Innovative New Computer Program to Assess Diabetes Risk with Increased Accuracy
(PRWEB) November 9, 2005
An original intelligence system is on course to becoming the first multidisciplinary diagnostic tool for diabetes, thanks to a unique algorithm developed by computing studies professor, Alma Barranco-Mendoza, PhD, at Trinity Western University.
The innovative computer program currently being prototyped at the University is designed to help health professionals identify people at risk of developing Type 2 diabetes with increased accuracy. While there is currently no cure for the disease that afflicts over two million Canadians, Type 2 diabetes—the most prevalent of the two types—is preventable.
“There are effective diagnostic tools available to doctors and nurses,” explains Barranco-Mendoza who has already landed nominations for the 2004 BC Systems Institute Innovations Award and the 2005 NSERC PhD Dissertation Award, “but none of them employ intelligent profiling. Their capabilities are limited to a general estimate of risk since they are only able to take one risk factor into account.”
Barranco-Mendoza’s sophisticated algorithm is capable of assessing and weighing numerous risk factors—including lifestyle, race, genetic information, family history and pancreas tissue images. This algorithm sets Barranco-Mendoza’s computer program on course to becoming the first multidisciplinary diagnostic tool for diabetes. Instead of delivering a general reading of low, medium or high—what patients currently receive—the new program will express risk as a specified percentage.
“Dr. Barranco-Mendoza developed a unique, highly original algorithm that represents an outstanding contribution to the field of Computing Sciences,” says Veronica Dahl, PhD, Professor of Computing Science at Simon Fraser University and Barranco-Mendoza’s PhD Supervisor. “It rests on state-of-the-art developments in logic programming, but it goes far beyond. By incorporating complex theories, the program is able to simultaneously consult and draw inferences from diverse and even incomplete sources.”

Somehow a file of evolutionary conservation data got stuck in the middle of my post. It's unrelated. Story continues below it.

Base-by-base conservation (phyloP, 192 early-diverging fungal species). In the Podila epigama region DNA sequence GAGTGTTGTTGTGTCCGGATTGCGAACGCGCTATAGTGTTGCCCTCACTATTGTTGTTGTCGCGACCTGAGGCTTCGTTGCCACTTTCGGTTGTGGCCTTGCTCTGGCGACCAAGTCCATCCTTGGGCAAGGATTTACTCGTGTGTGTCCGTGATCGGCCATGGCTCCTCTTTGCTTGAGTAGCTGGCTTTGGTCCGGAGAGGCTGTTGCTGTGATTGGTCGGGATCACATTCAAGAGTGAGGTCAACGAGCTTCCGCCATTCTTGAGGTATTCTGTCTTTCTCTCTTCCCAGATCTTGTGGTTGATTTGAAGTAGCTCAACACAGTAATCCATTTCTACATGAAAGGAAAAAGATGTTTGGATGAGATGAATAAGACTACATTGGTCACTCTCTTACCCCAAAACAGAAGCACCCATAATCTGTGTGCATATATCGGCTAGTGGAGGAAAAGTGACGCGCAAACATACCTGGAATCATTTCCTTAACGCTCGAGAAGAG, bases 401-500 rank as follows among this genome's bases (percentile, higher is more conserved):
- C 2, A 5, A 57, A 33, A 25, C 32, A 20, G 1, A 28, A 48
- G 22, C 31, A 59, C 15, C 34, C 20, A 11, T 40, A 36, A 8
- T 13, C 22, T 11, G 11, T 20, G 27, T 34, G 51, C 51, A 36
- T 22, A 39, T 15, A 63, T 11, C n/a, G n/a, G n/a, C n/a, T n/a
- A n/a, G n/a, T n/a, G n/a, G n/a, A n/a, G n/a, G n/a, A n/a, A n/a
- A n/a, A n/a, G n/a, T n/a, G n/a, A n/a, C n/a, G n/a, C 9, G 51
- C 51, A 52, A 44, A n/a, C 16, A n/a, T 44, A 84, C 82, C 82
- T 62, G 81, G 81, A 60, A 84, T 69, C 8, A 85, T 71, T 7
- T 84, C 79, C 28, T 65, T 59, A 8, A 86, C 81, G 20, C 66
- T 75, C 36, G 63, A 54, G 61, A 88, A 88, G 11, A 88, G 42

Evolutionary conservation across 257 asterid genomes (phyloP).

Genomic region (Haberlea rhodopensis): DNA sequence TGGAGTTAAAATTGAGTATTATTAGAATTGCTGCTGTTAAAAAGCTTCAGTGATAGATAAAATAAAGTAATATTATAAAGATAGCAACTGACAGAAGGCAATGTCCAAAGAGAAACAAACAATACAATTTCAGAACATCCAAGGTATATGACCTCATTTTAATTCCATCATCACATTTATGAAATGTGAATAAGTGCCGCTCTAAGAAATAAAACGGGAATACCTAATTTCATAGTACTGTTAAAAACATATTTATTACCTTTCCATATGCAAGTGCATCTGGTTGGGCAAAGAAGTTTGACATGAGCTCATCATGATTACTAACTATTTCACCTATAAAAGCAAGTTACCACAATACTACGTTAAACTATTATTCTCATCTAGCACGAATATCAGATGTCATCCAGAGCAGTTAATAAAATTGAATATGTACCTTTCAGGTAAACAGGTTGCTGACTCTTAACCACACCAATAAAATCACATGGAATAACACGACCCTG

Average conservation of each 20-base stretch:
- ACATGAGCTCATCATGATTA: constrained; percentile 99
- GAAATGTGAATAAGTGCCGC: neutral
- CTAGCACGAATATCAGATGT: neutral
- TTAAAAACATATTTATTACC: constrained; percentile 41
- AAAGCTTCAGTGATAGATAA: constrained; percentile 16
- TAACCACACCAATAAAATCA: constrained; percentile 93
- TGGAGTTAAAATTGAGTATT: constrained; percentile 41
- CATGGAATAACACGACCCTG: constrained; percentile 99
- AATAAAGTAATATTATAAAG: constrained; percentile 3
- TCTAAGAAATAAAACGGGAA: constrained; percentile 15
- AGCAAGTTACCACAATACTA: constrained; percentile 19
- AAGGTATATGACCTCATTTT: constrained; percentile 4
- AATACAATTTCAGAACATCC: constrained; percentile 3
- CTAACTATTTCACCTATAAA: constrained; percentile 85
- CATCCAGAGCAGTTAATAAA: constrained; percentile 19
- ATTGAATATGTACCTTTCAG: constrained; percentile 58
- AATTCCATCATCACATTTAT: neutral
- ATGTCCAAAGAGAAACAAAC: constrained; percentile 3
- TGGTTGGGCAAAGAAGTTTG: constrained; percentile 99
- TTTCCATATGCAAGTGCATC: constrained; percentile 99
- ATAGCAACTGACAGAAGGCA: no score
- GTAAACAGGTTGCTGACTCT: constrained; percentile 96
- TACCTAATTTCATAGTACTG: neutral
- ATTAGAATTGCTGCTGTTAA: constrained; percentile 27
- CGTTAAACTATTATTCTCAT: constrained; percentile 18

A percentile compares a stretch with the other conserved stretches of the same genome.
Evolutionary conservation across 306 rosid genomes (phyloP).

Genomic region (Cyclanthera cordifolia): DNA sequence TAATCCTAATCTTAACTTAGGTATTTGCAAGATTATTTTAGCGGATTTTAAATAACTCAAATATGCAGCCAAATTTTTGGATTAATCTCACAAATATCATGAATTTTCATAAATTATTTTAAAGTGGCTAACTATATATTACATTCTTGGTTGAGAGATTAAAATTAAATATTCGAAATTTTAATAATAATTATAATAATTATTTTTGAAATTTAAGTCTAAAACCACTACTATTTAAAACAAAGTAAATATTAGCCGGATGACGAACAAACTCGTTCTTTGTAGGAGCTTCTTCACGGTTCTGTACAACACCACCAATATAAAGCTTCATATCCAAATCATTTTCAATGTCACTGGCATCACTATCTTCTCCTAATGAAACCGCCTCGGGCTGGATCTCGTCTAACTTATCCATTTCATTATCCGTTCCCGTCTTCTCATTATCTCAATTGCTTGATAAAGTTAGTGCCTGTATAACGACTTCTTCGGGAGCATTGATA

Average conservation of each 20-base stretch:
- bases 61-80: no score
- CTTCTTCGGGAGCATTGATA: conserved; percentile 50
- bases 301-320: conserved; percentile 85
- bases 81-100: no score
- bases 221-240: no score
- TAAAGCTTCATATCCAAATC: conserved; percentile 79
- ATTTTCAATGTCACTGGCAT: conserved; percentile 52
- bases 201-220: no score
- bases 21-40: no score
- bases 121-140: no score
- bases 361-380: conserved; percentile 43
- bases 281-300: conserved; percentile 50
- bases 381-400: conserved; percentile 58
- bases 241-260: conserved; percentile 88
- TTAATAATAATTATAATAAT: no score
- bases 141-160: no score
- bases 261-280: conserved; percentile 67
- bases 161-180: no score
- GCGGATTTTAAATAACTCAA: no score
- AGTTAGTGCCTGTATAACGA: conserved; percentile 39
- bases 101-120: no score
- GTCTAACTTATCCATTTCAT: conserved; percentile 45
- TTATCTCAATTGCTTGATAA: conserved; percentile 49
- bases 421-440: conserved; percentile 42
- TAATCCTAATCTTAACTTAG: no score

Additionally, Barranco-Mendoza’s making headway in diabetes research data collection, representation and analysis, collaborating with the BC Genome Sciences Centre and the Medical Image Analysis and Diabetes Research Laboratories at SFU. Together these groups can develop more comprehensive profiles of “at-risk” patients, thereby increasing the understanding and precision of diabetes risk-assessment in general.
“Once a certain amount of data is gathered,” says Barranco-Mendoza, “the intelligent system will start learning by itself. It would mine the data and identify trends not evident to us. It is believed that there may be DNA markers for the disease and if we can identify them we’re on our way to finding a fast and effective early diagnostic test and even possibly making headways to eventually find a cure.”
This research was made possible by the TWU Diabetes Research Endowment Fund, initiated by a generous 2M dollar donation. Other three-year diabetes research projects underway include:
Investigation of the disruption of insulin signalling for examining specific cell behaviours regulating glucose metabolism (TWU biologists)
Partnership with a local First Nations community exploring strategies to identify and reduce risk factors for Type 2 diabetes in aboriginal youth (TWU nursing and kinesiology departments).
Trinity Western University, located in Langley, B.C., is a not-for-profit Christian liberal arts university enrolling over 3,300 students this year. With a broad based, liberal arts and sciences curriculum, the University offers undergraduate degrees in 38 major areas of study ranging from business, education and computer science to biology and nursing, and 14 other graduate degrees including counselling psychology, theology and administrative leadership.
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